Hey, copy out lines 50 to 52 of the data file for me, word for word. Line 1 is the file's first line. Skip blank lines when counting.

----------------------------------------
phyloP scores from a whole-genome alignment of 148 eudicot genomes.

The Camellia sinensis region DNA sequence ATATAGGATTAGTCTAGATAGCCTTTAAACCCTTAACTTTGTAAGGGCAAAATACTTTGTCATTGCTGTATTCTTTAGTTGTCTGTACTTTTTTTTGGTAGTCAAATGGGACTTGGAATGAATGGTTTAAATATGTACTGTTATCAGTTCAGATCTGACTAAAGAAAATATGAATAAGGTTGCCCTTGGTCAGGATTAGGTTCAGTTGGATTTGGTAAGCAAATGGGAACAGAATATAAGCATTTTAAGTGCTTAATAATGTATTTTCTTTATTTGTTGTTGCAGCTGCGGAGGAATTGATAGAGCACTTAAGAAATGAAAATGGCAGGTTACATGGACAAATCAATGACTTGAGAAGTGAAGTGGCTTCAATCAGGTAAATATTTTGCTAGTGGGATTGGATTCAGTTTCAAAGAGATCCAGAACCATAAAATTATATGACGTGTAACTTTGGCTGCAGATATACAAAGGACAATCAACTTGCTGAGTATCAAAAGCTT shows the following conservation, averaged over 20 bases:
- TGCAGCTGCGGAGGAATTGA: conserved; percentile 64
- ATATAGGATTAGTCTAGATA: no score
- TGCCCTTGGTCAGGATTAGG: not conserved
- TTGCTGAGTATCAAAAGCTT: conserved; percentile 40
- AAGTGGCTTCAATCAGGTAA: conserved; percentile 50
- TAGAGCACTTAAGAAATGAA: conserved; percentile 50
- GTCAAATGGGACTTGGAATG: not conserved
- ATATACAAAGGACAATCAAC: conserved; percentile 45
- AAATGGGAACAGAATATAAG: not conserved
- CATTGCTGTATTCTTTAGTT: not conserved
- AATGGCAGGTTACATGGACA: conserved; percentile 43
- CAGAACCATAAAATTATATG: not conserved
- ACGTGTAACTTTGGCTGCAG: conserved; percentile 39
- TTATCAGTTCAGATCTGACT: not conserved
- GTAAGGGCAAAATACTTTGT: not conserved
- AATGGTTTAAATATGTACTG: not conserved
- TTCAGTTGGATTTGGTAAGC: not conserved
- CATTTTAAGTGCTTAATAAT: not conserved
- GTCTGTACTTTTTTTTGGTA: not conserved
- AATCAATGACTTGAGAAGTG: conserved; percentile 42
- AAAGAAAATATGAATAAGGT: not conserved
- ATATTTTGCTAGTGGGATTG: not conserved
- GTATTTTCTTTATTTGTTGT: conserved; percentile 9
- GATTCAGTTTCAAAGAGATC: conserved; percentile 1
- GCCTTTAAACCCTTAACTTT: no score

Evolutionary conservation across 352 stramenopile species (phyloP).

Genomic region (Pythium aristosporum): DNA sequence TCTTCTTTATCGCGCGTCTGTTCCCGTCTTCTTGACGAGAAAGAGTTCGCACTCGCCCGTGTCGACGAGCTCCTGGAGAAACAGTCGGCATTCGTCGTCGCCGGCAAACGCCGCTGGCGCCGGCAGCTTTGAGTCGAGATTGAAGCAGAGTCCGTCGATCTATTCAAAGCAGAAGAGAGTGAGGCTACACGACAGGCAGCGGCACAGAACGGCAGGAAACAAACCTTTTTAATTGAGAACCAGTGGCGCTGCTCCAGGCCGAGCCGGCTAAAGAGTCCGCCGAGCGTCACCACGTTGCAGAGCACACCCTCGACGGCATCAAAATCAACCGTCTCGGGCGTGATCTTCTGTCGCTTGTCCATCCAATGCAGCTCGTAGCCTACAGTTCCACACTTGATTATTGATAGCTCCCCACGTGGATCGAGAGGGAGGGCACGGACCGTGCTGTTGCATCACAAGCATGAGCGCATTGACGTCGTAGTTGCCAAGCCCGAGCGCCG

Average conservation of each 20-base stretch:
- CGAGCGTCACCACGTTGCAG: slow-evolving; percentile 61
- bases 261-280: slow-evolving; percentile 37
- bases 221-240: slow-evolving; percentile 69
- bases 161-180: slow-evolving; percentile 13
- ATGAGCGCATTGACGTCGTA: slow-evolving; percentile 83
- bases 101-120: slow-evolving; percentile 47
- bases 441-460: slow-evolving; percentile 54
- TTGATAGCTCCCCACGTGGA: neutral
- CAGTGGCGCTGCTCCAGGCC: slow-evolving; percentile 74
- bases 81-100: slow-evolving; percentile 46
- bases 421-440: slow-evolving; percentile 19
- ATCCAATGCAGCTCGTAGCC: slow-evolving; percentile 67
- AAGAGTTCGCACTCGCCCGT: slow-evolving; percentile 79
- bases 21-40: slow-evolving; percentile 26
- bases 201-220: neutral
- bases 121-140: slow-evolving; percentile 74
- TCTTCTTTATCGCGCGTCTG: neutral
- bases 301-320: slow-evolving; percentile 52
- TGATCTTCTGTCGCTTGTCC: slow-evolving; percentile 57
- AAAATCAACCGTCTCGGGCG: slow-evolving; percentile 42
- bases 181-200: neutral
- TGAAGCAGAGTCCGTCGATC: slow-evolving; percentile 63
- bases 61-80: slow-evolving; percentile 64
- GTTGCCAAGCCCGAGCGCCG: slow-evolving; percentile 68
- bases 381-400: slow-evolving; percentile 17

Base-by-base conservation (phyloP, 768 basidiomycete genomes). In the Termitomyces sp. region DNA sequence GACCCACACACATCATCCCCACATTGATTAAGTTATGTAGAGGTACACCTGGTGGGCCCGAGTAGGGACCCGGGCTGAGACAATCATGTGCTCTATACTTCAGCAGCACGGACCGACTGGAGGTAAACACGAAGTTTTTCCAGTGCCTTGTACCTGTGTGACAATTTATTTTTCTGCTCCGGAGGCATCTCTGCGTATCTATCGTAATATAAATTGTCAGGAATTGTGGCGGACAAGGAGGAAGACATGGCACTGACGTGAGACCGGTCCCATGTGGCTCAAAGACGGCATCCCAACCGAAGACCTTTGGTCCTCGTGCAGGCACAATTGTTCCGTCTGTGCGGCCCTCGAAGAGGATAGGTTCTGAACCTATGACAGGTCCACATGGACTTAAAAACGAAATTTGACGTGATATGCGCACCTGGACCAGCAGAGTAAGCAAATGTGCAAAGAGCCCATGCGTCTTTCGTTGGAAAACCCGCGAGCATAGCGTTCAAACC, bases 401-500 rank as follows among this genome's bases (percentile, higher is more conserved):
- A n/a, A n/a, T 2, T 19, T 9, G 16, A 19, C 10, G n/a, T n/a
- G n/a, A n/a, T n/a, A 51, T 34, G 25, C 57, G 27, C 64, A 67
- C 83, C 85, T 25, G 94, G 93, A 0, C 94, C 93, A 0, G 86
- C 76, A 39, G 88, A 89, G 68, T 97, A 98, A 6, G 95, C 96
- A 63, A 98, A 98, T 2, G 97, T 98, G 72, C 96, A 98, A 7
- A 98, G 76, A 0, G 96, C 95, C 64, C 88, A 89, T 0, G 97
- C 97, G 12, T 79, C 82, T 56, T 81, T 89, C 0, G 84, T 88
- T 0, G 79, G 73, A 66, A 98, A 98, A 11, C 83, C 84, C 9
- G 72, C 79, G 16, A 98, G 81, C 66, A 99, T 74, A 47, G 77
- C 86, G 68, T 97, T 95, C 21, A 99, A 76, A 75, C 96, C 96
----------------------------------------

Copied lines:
- AAAATCAACCGTCTCGGGCG: slow-evolving; percentile 42
- bases 181-200: neutral
- TGAAGCAGAGTCCGTCGATC: slow-evolving; percentile 63